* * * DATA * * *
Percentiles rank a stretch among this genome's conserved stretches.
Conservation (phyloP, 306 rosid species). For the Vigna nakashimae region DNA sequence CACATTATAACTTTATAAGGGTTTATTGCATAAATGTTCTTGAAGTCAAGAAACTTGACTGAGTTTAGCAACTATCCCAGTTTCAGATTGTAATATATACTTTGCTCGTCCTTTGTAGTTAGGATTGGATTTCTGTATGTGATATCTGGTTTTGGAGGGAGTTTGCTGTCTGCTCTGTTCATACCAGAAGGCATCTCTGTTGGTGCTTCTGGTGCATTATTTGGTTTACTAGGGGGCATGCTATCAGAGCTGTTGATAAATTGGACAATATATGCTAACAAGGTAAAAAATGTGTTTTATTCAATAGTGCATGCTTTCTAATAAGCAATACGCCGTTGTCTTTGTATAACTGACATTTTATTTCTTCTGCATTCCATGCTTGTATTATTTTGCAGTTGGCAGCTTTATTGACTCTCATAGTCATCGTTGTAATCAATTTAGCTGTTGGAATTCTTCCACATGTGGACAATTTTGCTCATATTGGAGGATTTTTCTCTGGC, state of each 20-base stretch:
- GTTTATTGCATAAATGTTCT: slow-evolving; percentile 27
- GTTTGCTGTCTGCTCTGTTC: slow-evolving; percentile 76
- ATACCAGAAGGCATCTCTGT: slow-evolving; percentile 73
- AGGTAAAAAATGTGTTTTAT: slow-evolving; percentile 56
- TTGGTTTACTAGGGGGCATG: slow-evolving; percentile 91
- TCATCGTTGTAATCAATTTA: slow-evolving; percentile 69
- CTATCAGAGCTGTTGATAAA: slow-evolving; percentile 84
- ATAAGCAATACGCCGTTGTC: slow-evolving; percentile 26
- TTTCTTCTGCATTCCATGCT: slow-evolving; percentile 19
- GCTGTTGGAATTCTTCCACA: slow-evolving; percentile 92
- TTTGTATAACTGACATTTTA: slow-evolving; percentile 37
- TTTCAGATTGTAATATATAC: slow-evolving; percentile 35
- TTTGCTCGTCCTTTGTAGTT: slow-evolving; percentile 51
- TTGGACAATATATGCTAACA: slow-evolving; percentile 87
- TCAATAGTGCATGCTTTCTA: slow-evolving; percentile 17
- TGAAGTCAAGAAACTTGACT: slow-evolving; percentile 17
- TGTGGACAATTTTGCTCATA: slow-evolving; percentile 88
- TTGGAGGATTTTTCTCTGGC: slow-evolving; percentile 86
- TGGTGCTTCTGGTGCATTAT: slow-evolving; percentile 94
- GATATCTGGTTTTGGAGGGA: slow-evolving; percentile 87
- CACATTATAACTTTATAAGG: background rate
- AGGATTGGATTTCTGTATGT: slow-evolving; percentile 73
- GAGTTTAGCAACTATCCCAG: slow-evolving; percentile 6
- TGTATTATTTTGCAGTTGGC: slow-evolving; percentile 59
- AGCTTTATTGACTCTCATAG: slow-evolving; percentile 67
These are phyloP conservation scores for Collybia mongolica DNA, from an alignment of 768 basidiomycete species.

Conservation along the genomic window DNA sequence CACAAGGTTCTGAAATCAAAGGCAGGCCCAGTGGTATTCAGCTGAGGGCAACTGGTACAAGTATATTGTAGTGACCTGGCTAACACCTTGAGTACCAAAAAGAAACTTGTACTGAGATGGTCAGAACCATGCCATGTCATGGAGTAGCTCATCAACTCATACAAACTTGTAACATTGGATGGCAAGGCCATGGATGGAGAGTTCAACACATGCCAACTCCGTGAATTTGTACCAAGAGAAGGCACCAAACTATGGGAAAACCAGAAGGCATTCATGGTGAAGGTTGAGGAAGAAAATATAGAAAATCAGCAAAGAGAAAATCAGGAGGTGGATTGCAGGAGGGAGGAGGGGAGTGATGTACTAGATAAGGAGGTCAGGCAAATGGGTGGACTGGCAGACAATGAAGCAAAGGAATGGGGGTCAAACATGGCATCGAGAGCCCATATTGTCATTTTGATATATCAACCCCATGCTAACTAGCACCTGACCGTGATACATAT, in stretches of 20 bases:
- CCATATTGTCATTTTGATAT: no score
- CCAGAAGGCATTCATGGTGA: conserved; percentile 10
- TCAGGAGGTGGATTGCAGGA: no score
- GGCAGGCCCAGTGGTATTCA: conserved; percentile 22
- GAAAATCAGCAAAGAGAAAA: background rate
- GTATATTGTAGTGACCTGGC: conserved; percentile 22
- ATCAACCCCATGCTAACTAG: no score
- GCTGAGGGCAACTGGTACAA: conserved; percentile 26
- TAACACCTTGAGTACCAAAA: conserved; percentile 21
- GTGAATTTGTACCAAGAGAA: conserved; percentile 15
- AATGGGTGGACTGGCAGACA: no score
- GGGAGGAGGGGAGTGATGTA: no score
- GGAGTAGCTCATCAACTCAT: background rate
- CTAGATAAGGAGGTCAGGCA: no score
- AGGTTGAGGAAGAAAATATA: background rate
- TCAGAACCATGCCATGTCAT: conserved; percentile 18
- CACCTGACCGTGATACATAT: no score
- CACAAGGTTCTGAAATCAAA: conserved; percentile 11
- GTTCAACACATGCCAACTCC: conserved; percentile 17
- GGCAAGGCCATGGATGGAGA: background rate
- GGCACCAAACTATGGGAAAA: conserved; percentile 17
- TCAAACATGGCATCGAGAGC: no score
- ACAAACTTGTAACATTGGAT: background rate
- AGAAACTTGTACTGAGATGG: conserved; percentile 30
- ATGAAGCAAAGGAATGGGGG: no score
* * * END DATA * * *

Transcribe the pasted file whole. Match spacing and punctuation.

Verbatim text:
Percentiles rank a stretch among this genome's conserved stretches.
Conservation (phyloP, 306 rosid species). For the Vigna nakashimae region DNA sequence CACATTATAACTTTATAAGGGTTTATTGCATAAATGTTCTTGAAGTCAAGAAACTTGACTGAGTTTAGCAACTATCCCAGTTTCAGATTGTAATATATACTTTGCTCGTCCTTTGTAGTTAGGATTGGATTTCTGTATGTGATATCTGGTTTTGGAGGGAGTTTGCTGTCTGCTCTGTTCATACCAGAAGGCATCTCTGTTGGTGCTTCTGGTGCATTATTTGGTTTACTAGGGGGCATGCTATCAGAGCTGTTGATAAATTGGACAATATATGCTAACAAGGTAAAAAATGTGTTTTATTCAATAGTGCATGCTTTCTAATAAGCAATACGCCGTTGTCTTTGTATAACTGACATTTTATTTCTTCTGCATTCCATGCTTGTATTATTTTGCAGTTGGCAGCTTTATTGACTCTCATAGTCATCGTTGTAATCAATTTAGCTGTTGGAATTCTTCCACATGTGGACAATTTTGCTCATATTGGAGGATTTTTCTCTGGC, state of each 20-base stretch:
- GTTTATTGCATAAATGTTCT: slow-evolving; percentile 27
- GTTTGCTGTCTGCTCTGTTC: slow-evolving; percentile 76
- ATACCAGAAGGCATCTCTGT: slow-evolving; percentile 73
- AGGTAAAAAATGTGTTTTAT: slow-evolving; percentile 56
- TTGGTTTACTAGGGGGCATG: slow-evolving; percentile 91
- TCATCGTTGTAATCAATTTA: slow-evolving; percentile 69
- CTATCAGAGCTGTTGATAAA: slow-evolving; percentile 84
- ATAAGCAATACGCCGTTGTC: slow-evolving; percentile 26
- TTTCTTCTGCATTCCATGCT: slow-evolving; percentile 19
- GCTGTTGGAATTCTTCCACA: slow-evolving; percentile 92
- TTTGTATAACTGACATTTTA: slow-evolving; percentile 37
- TTTCAGATTGTAATATATAC: slow-evolving; percentile 35
- TTTGCTCGTCCTTTGTAGTT: slow-evolving; percentile 51
- TTGGACAATATATGCTAACA: slow-evolving; percentile 87
- TCAATAGTGCATGCTTTCTA: slow-evolving; percentile 17
- TGAAGTCAAGAAACTTGACT: slow-evolving; percentile 17
- TGTGGACAATTTTGCTCATA: slow-evolving; percentile 88
- TTGGAGGATTTTTCTCTGGC: slow-evolving; percentile 86
- TGGTGCTTCTGGTGCATTAT: slow-evolving; percentile 94
- GATATCTGGTTTTGGAGGGA: slow-evolving; percentile 87
- CACATTATAACTTTATAAGG: background rate
- AGGATTGGATTTCTGTATGT: slow-evolving; percentile 73
- GAGTTTAGCAACTATCCCAG: slow-evolving; percentile 6
- TGTATTATTTTGCAGTTGGC: slow-evolving; percentile 59
- AGCTTTATTGACTCTCATAG: slow-evolving; percentile 67
These are phyloP conservation scores for Collybia mongolica DNA, from an alignment of 768 basidiomycete species.

Conservation along the genomic window DNA sequence CACAAGGTTCTGAAATCAAAGGCAGGCCCAGTGGTATTCAGCTGAGGGCAACTGGTACAAGTATATTGTAGTGACCTGGCTAACACCTTGAGTACCAAAAAGAAACTTGTACTGAGATGGTCAGAACCATGCCATGTCATGGAGTAGCTCATCAACTCATACAAACTTGTAACATTGGATGGCAAGGCCATGGATGGAGAGTTCAACACATGCCAACTCCGTGAATTTGTACCAAGAGAAGGCACCAAACTATGGGAAAACCAGAAGGCATTCATGGTGAAGGTTGAGGAAGAAAATATAGAAAATCAGCAAAGAGAAAATCAGGAGGTGGATTGCAGGAGGGAGGAGGGGAGTGATGTACTAGATAAGGAGGTCAGGCAAATGGGTGGACTGGCAGACAATGAAGCAAAGGAATGGGGGTCAAACATGGCATCGAGAGCCCATATTGTCATTTTGATATATCAACCCCATGCTAACTAGCACCTGACCGTGATACATAT, in stretches of 20 bases:
- CCATATTGTCATTTTGATAT: no score
- CCAGAAGGCATTCATGGTGA: conserved; percentile 10
- TCAGGAGGTGGATTGCAGGA: no score
- GGCAGGCCCAGTGGTATTCA: conserved; percentile 22
- GAAAATCAGCAAAGAGAAAA: background rate
- GTATATTGTAGTGACCTGGC: conserved; percentile 22
- ATCAACCCCATGCTAACTAG: no score
- GCTGAGGGCAACTGGTACAA: conserved; percentile 26
- TAACACCTTGAGTACCAAAA: conserved; percentile 21
- GTGAATTTGTACCAAGAGAA: conserved; percentile 15
- AATGGGTGGACTGGCAGACA: no score
- GGGAGGAGGGGAGTGATGTA: no score
- GGAGTAGCTCATCAACTCAT: background rate
- CTAGATAAGGAGGTCAGGCA: no score
- AGGTTGAGGAAGAAAATATA: background rate
- TCAGAACCATGCCATGTCAT: conserved; percentile 18
- CACCTGACCGTGATACATAT: no score
- CACAAGGTTCTGAAATCAAA: conserved; percentile 11
- GTTCAACACATGCCAACTCC: conserved; percentile 17
- GGCAAGGCCATGGATGGAGA: background rate
- GGCACCAAACTATGGGAAAA: conserved; percentile 17
- TCAAACATGGCATCGAGAGC: no score
- ACAAACTTGTAACATTGGAT: background rate
- AGAAACTTGTACTGAGATGG: conserved; percentile 30
- ATGAAGCAAAGGAATGGGGG: no score